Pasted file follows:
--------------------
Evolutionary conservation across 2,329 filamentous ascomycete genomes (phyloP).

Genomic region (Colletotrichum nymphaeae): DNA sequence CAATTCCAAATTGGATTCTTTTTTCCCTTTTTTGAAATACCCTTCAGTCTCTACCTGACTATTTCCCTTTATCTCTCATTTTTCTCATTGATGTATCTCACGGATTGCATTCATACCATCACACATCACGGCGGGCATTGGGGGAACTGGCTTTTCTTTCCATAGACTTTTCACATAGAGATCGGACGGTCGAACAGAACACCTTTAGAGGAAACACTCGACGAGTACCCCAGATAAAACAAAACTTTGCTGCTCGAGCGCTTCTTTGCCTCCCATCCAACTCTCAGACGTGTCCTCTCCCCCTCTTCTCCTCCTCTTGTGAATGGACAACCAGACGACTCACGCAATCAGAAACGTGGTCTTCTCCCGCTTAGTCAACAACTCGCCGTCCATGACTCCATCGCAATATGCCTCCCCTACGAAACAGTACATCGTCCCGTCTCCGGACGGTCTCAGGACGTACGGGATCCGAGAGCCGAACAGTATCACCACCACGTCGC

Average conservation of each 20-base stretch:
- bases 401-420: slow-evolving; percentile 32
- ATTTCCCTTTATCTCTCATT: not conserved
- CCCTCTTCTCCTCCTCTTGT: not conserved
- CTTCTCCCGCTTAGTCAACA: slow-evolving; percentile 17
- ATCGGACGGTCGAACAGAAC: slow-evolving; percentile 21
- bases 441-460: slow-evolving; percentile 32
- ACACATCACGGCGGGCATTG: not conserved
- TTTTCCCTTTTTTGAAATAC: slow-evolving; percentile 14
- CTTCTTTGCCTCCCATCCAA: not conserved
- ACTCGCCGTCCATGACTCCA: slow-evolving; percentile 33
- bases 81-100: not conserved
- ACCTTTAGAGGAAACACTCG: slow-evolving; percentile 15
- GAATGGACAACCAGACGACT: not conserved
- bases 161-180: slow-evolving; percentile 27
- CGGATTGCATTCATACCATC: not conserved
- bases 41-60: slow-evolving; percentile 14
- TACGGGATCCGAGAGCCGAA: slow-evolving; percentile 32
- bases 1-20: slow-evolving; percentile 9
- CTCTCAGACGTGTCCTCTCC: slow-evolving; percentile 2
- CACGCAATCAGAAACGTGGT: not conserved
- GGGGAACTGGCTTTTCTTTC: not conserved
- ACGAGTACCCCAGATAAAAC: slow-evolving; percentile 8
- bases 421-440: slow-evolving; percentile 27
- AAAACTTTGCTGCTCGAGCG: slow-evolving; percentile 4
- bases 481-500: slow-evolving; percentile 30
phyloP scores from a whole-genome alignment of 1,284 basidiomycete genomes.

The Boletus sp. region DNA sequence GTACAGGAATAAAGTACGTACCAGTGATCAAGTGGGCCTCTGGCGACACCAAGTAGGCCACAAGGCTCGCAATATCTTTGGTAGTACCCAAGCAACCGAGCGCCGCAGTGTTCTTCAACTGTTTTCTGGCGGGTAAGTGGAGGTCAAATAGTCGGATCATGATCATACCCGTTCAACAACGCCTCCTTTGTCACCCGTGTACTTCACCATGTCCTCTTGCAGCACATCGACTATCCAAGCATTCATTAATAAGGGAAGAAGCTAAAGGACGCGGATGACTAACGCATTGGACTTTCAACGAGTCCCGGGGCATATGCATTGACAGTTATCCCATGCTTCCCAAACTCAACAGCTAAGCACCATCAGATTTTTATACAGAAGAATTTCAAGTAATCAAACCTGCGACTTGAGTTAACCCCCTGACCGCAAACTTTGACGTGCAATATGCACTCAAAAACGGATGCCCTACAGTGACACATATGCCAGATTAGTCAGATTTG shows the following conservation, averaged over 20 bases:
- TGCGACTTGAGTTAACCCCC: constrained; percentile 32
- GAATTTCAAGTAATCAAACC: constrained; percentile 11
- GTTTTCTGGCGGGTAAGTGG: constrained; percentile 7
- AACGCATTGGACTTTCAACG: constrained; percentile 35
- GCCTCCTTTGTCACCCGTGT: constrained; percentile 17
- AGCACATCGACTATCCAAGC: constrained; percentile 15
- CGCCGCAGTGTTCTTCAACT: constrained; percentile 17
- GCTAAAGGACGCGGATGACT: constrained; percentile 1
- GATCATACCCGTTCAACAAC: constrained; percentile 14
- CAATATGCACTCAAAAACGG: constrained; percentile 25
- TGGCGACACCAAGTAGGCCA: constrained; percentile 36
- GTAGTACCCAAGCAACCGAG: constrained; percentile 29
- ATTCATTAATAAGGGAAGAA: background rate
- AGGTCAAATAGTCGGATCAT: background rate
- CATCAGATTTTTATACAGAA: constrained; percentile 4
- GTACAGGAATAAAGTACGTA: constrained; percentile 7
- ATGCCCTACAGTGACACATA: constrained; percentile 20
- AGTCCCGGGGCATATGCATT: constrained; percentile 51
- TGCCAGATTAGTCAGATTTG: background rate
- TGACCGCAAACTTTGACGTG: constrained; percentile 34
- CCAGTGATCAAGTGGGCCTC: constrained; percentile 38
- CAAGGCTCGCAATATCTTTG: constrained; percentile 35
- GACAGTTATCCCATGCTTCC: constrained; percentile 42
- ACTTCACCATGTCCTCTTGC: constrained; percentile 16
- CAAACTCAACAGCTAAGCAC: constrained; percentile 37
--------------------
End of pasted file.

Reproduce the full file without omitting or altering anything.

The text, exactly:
Evolutionary conservation across 2,329 filamentous ascomycete genomes (phyloP).

Genomic region (Colletotrichum nymphaeae): DNA sequence CAATTCCAAATTGGATTCTTTTTTCCCTTTTTTGAAATACCCTTCAGTCTCTACCTGACTATTTCCCTTTATCTCTCATTTTTCTCATTGATGTATCTCACGGATTGCATTCATACCATCACACATCACGGCGGGCATTGGGGGAACTGGCTTTTCTTTCCATAGACTTTTCACATAGAGATCGGACGGTCGAACAGAACACCTTTAGAGGAAACACTCGACGAGTACCCCAGATAAAACAAAACTTTGCTGCTCGAGCGCTTCTTTGCCTCCCATCCAACTCTCAGACGTGTCCTCTCCCCCTCTTCTCCTCCTCTTGTGAATGGACAACCAGACGACTCACGCAATCAGAAACGTGGTCTTCTCCCGCTTAGTCAACAACTCGCCGTCCATGACTCCATCGCAATATGCCTCCCCTACGAAACAGTACATCGTCCCGTCTCCGGACGGTCTCAGGACGTACGGGATCCGAGAGCCGAACAGTATCACCACCACGTCGC

Average conservation of each 20-base stretch:
- bases 401-420: slow-evolving; percentile 32
- ATTTCCCTTTATCTCTCATT: not conserved
- CCCTCTTCTCCTCCTCTTGT: not conserved
- CTTCTCCCGCTTAGTCAACA: slow-evolving; percentile 17
- ATCGGACGGTCGAACAGAAC: slow-evolving; percentile 21
- bases 441-460: slow-evolving; percentile 32
- ACACATCACGGCGGGCATTG: not conserved
- TTTTCCCTTTTTTGAAATAC: slow-evolving; percentile 14
- CTTCTTTGCCTCCCATCCAA: not conserved
- ACTCGCCGTCCATGACTCCA: slow-evolving; percentile 33
- bases 81-100: not conserved
- ACCTTTAGAGGAAACACTCG: slow-evolving; percentile 15
- GAATGGACAACCAGACGACT: not conserved
- bases 161-180: slow-evolving; percentile 27
- CGGATTGCATTCATACCATC: not conserved
- bases 41-60: slow-evolving; percentile 14
- TACGGGATCCGAGAGCCGAA: slow-evolving; percentile 32
- bases 1-20: slow-evolving; percentile 9
- CTCTCAGACGTGTCCTCTCC: slow-evolving; percentile 2
- CACGCAATCAGAAACGTGGT: not conserved
- GGGGAACTGGCTTTTCTTTC: not conserved
- ACGAGTACCCCAGATAAAAC: slow-evolving; percentile 8
- bases 421-440: slow-evolving; percentile 27
- AAAACTTTGCTGCTCGAGCG: slow-evolving; percentile 4
- bases 481-500: slow-evolving; percentile 30
phyloP scores from a whole-genome alignment of 1,284 basidiomycete genomes.

The Boletus sp. region DNA sequence GTACAGGAATAAAGTACGTACCAGTGATCAAGTGGGCCTCTGGCGACACCAAGTAGGCCACAAGGCTCGCAATATCTTTGGTAGTACCCAAGCAACCGAGCGCCGCAGTGTTCTTCAACTGTTTTCTGGCGGGTAAGTGGAGGTCAAATAGTCGGATCATGATCATACCCGTTCAACAACGCCTCCTTTGTCACCCGTGTACTTCACCATGTCCTCTTGCAGCACATCGACTATCCAAGCATTCATTAATAAGGGAAGAAGCTAAAGGACGCGGATGACTAACGCATTGGACTTTCAACGAGTCCCGGGGCATATGCATTGACAGTTATCCCATGCTTCCCAAACTCAACAGCTAAGCACCATCAGATTTTTATACAGAAGAATTTCAAGTAATCAAACCTGCGACTTGAGTTAACCCCCTGACCGCAAACTTTGACGTGCAATATGCACTCAAAAACGGATGCCCTACAGTGACACATATGCCAGATTAGTCAGATTTG shows the following conservation, averaged over 20 bases:
- TGCGACTTGAGTTAACCCCC: constrained; percentile 32
- GAATTTCAAGTAATCAAACC: constrained; percentile 11
- GTTTTCTGGCGGGTAAGTGG: constrained; percentile 7
- AACGCATTGGACTTTCAACG: constrained; percentile 35
- GCCTCCTTTGTCACCCGTGT: constrained; percentile 17
- AGCACATCGACTATCCAAGC: constrained; percentile 15
- CGCCGCAGTGTTCTTCAACT: constrained; percentile 17
- GCTAAAGGACGCGGATGACT: constrained; percentile 1
- GATCATACCCGTTCAACAAC: constrained; percentile 14
- CAATATGCACTCAAAAACGG: constrained; percentile 25
- TGGCGACACCAAGTAGGCCA: constrained; percentile 36
- GTAGTACCCAAGCAACCGAG: constrained; percentile 29
- ATTCATTAATAAGGGAAGAA: background rate
- AGGTCAAATAGTCGGATCAT: background rate
- CATCAGATTTTTATACAGAA: constrained; percentile 4
- GTACAGGAATAAAGTACGTA: constrained; percentile 7
- ATGCCCTACAGTGACACATA: constrained; percentile 20
- AGTCCCGGGGCATATGCATT: constrained; percentile 51
- TGCCAGATTAGTCAGATTTG: background rate
- TGACCGCAAACTTTGACGTG: constrained; percentile 34
- CCAGTGATCAAGTGGGCCTC: constrained; percentile 38
- CAAGGCTCGCAATATCTTTG: constrained; percentile 35
- GACAGTTATCCCATGCTTCC: constrained; percentile 42
- ACTTCACCATGTCCTCTTGC: constrained; percentile 16
- CAAACTCAACAGCTAAGCAC: constrained; percentile 37